By: Big Rygg
The Hot Stove season in baseball can be a very exciting time. It’s the first real baseball-heavy stretch of time in the sports media since the end of the World Series and, chance are, the first time you’ve really heard much about your team since the end of the regular season.
The big event during the off-season in baseball are the four days collectively known as the Winter Meetings. The Winter Meetings are a gathering of all of Major League Baseball’s General Managers (amongst other MLB officials). A ton of agents and even usually a handful of players make the trip as well. It is a chance for everybody to meet face to face and, thusly, to get a LOT accomplished in a relatively short amount of time. Groundwork is laid, dialogue is begun, negotiations get underway and, when all the stars align, players get signed to contracts.
In 2008 the Milwaukee Brewers were a part of the big storyline of the Winter Meetings, that of course being the CC Sabathia sweepstakes (congratulations to CC for winning a World Series Championship, by the way). That didn’t work out in Milwaukee’s favor, but it certainly was fun to have all the national media focused on the Brewers for a couple of days.
Last year, Doug Melvin was focused pretty much solely on Sabathia during the Winter Meetings and didn’t really accomplish anything. This year, however, Melvin is casting a much wider net into the free agent waters, specifically into the Sea of Starting Pitching. It has been said that the Brewers are basically looking into every available free agent pitcher. Having signed two arms already (the rehabbing Chris Capuano along with John Halama), the Brewers have gotten started fairly quickly this year. The Winter Meetings don’t even start until this coming Monday, for what it’s worth.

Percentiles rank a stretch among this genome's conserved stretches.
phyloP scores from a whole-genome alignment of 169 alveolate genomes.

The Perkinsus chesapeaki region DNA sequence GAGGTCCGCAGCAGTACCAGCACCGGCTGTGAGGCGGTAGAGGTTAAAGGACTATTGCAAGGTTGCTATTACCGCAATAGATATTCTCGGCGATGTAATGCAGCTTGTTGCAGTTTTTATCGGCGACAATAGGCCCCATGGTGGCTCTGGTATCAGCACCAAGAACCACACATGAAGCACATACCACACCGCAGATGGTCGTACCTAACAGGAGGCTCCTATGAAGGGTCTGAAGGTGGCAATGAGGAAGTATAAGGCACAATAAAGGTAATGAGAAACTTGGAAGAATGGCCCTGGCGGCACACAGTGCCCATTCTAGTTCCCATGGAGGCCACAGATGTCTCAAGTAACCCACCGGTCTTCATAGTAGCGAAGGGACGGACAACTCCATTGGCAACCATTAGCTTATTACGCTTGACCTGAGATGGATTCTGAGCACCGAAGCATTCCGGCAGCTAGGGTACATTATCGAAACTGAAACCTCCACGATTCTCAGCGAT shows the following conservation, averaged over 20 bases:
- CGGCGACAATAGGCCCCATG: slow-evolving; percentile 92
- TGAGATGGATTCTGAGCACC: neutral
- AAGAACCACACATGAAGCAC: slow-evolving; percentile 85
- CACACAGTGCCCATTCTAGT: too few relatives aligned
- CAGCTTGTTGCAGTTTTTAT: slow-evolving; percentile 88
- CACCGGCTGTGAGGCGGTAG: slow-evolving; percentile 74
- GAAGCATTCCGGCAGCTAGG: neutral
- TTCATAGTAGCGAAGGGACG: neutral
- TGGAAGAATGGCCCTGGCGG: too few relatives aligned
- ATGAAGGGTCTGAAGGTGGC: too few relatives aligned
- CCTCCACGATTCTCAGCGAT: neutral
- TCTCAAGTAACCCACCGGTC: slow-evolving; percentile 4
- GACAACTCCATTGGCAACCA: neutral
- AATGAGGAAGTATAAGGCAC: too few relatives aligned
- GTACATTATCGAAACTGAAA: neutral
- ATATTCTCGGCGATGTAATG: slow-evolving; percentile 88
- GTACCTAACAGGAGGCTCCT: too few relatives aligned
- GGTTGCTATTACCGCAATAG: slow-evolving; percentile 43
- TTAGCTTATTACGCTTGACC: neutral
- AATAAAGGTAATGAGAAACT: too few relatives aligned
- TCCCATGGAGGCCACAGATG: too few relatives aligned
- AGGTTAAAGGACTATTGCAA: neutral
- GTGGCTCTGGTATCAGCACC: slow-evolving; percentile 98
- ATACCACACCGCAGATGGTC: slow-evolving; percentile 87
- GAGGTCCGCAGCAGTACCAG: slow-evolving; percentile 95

But, two pitchers that are questionable at best if one were to rely on them to start 20 games in 2010 (and for Capuano that games-started number could be one) is not enough for this team. Fortunately, Melvin, assitant GM Gord Ash and the rest of the front office realize this fact.
And, since pitching isn’t the only need for this organization, the Brewers have been active in areas other than pitching too. The Brewers made a trade in acquiring a new center fielder, Carlos Gomez, from the Minnesota Twins for SS J.J. Hardy. They signed a 16-year-old (pending age verification) shortstop, a young OF prospect who had a taste of the big leagues last year in Trent Oeltjen and a new starting (more on that later) catcher in the tastefully-named Gregg Zaun.
Allow me to focus on the new backstop in Milwaukee for a bit. There has been much discussion amongst fans already as to what exactly the Brewers are gaining by signing Zaun as opposed to simply retaining the services of two-year starter Jason Kendall instead.
First and foremost to this off-season’s agenda of acquiring as much starting pitching help as possible, this move saves the Brewers money. Kendall earned $5 million last year. With so many servicable options available on the upcoming market, Melvin made the decision that the team couldn’t afford to pay $5 million for a catcher again. There was never a report on whether Kendall flat out told Melvin to take a hike or whether he would’ve considered resigning at a reduced rate. Kendall was said to have greatly enjoyed his time as a Brewer, so it’s nice to think that he would’ve at least considered it.